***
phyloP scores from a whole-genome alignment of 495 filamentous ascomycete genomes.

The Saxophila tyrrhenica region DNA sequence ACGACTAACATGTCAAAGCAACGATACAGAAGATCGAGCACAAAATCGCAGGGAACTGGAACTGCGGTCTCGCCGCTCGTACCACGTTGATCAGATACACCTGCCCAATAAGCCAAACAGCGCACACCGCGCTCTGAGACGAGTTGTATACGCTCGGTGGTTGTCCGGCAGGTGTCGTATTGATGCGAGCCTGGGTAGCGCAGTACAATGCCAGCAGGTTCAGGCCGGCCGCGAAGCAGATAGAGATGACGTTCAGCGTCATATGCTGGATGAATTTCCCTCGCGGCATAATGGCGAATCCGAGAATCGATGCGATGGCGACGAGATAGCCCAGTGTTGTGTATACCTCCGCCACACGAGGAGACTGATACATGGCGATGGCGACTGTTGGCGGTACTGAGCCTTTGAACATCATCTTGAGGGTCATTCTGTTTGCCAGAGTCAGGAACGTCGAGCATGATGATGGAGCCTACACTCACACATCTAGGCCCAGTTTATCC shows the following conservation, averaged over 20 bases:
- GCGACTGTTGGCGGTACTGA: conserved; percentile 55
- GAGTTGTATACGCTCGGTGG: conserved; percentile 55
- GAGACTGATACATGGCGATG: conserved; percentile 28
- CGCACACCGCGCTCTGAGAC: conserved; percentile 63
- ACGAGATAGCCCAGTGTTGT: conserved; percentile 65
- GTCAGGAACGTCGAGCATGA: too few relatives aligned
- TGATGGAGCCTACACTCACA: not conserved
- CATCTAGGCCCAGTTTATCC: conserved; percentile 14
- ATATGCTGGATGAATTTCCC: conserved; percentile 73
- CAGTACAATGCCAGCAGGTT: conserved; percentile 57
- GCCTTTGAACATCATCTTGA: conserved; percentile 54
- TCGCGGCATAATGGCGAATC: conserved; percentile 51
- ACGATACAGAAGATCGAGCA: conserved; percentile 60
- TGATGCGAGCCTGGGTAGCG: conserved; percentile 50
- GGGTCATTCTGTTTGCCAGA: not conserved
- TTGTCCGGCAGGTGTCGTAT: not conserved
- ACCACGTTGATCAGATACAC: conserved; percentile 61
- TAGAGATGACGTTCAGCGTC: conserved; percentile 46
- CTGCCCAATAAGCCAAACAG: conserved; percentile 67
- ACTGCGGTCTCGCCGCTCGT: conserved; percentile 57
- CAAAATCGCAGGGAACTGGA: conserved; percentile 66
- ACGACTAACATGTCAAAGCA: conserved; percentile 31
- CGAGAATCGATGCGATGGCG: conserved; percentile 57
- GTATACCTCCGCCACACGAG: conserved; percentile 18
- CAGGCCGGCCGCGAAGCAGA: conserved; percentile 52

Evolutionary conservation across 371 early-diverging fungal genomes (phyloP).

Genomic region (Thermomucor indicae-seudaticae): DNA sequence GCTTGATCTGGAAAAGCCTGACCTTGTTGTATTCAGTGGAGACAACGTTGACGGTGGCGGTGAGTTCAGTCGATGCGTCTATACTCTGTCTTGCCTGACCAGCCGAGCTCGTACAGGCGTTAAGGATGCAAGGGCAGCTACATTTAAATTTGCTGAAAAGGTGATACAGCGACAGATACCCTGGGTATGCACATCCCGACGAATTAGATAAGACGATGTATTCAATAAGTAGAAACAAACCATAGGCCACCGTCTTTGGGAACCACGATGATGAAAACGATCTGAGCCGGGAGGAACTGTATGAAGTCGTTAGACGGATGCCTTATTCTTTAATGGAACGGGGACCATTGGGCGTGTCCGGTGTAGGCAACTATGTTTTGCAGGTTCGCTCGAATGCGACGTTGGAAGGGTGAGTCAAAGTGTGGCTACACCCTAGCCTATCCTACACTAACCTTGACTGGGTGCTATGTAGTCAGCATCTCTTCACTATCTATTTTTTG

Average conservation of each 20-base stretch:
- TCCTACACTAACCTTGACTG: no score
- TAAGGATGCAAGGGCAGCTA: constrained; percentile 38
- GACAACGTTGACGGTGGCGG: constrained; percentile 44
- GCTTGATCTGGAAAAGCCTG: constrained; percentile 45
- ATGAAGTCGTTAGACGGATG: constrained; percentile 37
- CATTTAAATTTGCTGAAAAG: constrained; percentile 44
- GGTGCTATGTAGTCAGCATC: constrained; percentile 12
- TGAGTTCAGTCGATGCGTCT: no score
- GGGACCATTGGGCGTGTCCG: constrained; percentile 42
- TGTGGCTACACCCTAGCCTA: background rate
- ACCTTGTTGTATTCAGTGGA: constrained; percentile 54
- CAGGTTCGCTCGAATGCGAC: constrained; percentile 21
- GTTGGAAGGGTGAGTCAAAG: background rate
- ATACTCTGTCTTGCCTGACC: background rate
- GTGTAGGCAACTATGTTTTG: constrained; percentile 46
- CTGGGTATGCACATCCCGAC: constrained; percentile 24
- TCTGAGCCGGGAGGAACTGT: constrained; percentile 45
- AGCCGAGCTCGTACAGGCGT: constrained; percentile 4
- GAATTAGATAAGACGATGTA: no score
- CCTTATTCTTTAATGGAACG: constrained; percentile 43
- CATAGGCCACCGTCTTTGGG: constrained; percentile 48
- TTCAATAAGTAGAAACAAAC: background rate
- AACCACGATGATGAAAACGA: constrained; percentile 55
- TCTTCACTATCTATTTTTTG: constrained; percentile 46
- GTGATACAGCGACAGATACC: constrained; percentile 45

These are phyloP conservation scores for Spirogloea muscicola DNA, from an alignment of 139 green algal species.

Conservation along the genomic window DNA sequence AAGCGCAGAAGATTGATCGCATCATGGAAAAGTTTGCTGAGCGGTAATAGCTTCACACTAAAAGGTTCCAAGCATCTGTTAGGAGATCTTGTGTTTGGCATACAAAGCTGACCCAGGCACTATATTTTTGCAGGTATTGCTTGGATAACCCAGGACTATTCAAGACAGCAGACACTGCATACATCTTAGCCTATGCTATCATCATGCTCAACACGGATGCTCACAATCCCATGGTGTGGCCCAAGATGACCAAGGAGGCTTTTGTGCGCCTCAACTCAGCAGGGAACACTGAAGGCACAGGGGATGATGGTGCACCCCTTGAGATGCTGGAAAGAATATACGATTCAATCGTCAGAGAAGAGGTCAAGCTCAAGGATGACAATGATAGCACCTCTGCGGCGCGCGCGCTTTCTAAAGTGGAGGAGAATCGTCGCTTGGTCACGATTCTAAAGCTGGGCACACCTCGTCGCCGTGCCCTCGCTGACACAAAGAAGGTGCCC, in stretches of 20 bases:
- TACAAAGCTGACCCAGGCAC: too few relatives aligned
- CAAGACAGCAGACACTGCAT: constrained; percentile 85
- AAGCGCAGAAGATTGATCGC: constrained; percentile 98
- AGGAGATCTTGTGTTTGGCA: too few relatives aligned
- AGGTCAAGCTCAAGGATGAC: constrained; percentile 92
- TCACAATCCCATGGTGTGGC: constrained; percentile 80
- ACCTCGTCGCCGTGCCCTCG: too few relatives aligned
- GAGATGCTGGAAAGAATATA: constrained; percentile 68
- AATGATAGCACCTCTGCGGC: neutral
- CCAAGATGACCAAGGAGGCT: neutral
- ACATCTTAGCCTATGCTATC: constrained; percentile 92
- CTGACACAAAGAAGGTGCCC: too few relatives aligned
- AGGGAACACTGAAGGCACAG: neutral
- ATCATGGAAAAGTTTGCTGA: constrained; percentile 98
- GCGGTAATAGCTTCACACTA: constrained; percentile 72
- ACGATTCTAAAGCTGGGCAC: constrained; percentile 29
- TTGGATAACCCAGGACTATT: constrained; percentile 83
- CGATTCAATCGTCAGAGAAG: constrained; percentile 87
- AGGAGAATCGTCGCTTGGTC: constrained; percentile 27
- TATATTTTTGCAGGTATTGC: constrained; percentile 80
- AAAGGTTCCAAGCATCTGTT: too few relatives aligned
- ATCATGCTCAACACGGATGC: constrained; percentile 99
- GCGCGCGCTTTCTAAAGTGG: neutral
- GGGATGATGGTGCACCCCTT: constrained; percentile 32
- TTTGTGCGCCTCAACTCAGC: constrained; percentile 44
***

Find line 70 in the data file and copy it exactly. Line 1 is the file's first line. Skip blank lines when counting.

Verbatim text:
- AGGGAACACTGAAGGCACAG: neutral